Edible Chestnuts and skull treasures
Southern Running Pine (Lycopodium digitatum) Evergreen
Trees on the pond. 9 x 12 Pastel on Pastelmat
We walked around the hidden pond on the Claytor Nature Study Center property Tuesday. The trees didn’t think about anything but the breeze, the leaves abandoning their branch hosts, birds cackling and the colors! Along the tight trail around the pond were these magical pine plants covering the ground (Southern Running Pine (Lycopodium digitatum) Evergreen) and sharp covered shells that stung when picked up. Edible Chestnuts! Those skulls were a gift from the Center when somebody dropped off a box of SKULLS! Treasure indeed.
Nature just keeps being. It doesn’t care about us people and our activities. Trees in the Muir Woods are between 600 and 800 years old. America hadn’t even been discovered in recorded history yet.
I didn’t care about people activities while painting on Tuesday. The fall colors were great and I painted like a child coloring with crayons. With abandon. This is in pastel 9 x 12 on Pastelmat.
The contrast is great for color and light
Painting trees upside…again, but in a reflection
Adding clouds and re-adding the light into the trees
Putting in some ripples from the bugs landing.
Blurring everything for the water aspect.
Then the light changed.
Adding the Lily Pads
The Lily Pads are in…still missing something. Will revisit.
The reflection pond called. The light from the clouds bounced off of the pond and the trees were admiring themselves. The lily pads were at the end of their glory, yet they wanted to be the focus. Isn’t this the process of creating? The steps to honing skills. Bringing color, light, and nature onto the paper. We shall see as they evolve. Monet. Where are you?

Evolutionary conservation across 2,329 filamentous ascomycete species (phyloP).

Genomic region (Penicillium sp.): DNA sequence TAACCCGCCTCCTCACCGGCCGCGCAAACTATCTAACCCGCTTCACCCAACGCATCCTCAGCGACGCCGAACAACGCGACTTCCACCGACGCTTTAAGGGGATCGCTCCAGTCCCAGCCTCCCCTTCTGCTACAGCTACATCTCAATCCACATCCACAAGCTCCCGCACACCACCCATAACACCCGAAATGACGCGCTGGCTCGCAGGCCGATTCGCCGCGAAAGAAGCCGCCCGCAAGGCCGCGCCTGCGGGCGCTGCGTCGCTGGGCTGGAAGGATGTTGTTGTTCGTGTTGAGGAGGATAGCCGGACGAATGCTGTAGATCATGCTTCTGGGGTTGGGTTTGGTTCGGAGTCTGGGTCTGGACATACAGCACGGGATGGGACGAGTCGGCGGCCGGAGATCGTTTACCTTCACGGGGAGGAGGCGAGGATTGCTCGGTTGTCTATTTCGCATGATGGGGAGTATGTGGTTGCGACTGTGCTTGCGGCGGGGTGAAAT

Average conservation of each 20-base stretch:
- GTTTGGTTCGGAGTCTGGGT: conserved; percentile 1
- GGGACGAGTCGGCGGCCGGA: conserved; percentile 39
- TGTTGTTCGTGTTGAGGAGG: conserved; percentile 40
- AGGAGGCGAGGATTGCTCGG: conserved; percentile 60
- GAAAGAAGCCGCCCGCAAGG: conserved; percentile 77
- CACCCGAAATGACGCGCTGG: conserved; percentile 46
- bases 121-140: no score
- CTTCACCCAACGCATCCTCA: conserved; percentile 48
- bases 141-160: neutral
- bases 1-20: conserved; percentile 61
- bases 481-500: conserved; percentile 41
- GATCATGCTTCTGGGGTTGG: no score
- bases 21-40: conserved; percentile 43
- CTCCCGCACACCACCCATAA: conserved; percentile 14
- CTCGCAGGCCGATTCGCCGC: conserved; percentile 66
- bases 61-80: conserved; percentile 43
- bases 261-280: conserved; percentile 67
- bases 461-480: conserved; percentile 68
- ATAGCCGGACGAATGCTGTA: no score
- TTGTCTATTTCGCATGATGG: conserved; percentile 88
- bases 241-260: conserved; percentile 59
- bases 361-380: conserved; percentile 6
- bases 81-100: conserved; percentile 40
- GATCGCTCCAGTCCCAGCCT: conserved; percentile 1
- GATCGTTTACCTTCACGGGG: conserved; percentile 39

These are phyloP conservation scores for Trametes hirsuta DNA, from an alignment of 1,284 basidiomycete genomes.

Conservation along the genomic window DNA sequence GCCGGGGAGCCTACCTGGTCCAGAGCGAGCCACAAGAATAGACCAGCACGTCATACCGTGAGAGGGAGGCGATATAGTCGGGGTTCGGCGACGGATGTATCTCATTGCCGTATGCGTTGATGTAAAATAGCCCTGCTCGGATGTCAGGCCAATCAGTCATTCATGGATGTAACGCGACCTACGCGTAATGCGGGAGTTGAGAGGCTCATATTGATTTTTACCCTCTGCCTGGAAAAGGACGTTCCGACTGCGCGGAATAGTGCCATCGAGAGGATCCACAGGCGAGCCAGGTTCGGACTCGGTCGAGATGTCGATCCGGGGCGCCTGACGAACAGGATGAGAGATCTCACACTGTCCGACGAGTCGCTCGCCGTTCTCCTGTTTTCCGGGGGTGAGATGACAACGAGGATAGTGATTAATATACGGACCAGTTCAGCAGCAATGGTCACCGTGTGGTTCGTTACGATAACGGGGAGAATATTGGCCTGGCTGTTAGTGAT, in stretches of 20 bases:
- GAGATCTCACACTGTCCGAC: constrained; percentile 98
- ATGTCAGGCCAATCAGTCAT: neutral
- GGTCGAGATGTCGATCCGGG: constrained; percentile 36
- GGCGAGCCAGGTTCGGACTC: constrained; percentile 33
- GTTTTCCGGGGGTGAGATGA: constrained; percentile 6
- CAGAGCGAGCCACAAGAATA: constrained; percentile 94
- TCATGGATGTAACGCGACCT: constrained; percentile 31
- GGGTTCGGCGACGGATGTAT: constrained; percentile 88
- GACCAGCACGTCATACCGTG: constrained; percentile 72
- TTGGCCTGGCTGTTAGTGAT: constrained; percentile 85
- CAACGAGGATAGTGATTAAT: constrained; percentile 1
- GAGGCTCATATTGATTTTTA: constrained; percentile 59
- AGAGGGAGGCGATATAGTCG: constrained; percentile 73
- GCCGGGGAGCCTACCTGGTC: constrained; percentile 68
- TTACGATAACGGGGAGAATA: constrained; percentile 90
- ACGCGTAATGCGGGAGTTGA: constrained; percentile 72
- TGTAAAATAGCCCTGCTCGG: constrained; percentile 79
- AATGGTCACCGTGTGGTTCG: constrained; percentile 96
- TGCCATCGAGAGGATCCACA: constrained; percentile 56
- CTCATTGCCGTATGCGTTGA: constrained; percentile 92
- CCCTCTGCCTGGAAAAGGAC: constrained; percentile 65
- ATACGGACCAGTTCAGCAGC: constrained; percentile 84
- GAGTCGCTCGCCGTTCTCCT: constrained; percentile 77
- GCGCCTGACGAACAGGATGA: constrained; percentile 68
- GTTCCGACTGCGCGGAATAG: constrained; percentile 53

Painting upside down
My mind couldn’t put the perspective right, so I painted upside down
Final version of The Draw in Acrylic
Encaustic Gesso applied
First Attempt with rocks uniform
Final Version with rocks corrected.
This is a short story on how this painting got its’ name. It began in 1981. When photos were taken with film cameras.
While some people might think that New Mexico looks like a great big brown baked potato, I think otherwise. Colors in the rocks, the sunsets, and landscape. Magnificent.
The painting started out as “The Draw” based on Blackwater Draw in New Mexcio. It landed on the canvas in 2011 with a monochrome under painting of burnt umber. I started it upside down because the perspective was challenging me. This way my brain would only see shapes. Other colors were going to be added, but we moved. And moved again. I kind of liked it with the one color.
2015 – This painting wanted attention. Encaustic wax called to me. I brushed the wax over the top very lightly and only heated it enough to adhere the layers. The sand is silica from those little packets that come in pills. In writing on the very last layer is “New Mexico is a great big brown baked potato” in oil pastels. This piece flowed out of me and I enjoyed the process.